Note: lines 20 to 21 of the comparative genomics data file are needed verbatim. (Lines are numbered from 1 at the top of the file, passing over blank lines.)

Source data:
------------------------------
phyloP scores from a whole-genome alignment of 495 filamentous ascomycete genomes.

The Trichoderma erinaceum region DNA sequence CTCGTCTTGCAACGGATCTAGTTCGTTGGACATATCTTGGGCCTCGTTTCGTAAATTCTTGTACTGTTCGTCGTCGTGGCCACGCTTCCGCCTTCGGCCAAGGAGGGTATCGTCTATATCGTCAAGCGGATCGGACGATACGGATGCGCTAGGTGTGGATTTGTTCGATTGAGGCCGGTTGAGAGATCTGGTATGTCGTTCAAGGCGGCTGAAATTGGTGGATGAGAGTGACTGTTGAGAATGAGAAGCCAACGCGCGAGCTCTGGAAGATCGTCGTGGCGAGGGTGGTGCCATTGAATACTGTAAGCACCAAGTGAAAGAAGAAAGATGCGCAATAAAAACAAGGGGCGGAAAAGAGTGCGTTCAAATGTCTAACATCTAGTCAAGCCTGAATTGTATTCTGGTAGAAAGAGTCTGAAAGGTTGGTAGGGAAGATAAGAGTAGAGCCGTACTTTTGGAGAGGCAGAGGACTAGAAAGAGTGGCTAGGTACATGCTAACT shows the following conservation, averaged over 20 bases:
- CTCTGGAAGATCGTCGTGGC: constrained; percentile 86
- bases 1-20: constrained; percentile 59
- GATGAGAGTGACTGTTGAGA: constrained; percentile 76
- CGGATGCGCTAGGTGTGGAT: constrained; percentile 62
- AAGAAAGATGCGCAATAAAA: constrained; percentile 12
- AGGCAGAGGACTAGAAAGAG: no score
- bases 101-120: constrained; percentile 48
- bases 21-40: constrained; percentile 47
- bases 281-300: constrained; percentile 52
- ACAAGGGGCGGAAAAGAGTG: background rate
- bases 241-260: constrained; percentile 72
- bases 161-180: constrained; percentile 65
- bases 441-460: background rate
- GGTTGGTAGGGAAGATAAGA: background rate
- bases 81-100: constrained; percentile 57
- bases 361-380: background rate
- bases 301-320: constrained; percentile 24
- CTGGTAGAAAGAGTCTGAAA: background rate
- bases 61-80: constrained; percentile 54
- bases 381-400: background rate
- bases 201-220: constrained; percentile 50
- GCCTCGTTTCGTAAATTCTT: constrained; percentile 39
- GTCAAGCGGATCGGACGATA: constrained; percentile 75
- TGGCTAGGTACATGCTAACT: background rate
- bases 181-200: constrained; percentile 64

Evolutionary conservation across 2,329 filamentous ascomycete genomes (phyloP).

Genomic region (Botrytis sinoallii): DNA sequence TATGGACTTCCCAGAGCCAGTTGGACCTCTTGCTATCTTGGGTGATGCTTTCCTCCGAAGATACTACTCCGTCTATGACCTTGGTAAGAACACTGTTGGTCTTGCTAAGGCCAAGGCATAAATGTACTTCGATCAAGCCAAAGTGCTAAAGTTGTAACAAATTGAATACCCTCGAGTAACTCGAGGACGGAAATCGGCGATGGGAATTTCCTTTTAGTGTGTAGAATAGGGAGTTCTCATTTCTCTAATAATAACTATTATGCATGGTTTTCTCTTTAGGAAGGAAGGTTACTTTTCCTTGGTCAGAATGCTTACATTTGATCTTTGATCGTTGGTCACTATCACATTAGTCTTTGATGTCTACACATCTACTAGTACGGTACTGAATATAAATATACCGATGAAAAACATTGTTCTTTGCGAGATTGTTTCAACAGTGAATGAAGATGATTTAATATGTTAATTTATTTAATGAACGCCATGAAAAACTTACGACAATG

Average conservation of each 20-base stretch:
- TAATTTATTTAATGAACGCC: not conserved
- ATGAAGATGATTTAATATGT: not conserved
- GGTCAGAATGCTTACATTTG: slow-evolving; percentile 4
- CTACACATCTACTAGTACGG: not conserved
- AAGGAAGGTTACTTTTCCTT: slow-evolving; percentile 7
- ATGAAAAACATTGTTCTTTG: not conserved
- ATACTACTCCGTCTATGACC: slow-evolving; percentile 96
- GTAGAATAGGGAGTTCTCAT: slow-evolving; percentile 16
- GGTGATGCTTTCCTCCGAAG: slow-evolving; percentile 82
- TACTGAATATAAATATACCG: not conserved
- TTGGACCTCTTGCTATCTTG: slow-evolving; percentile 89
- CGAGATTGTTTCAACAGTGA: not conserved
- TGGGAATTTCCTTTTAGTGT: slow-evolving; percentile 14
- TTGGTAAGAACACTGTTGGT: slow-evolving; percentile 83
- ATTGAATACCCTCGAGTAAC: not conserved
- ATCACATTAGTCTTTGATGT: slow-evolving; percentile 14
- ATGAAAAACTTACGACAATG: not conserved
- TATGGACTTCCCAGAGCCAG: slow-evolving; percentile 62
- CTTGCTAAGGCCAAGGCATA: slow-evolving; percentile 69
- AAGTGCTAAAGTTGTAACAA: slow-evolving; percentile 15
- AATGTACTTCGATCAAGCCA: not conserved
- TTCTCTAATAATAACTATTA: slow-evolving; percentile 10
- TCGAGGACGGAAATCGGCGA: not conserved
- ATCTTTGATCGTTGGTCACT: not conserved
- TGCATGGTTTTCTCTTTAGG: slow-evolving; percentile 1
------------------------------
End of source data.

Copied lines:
- CTGGTAGAAAGAGTCTGAAA: background rate
- bases 61-80: constrained; percentile 54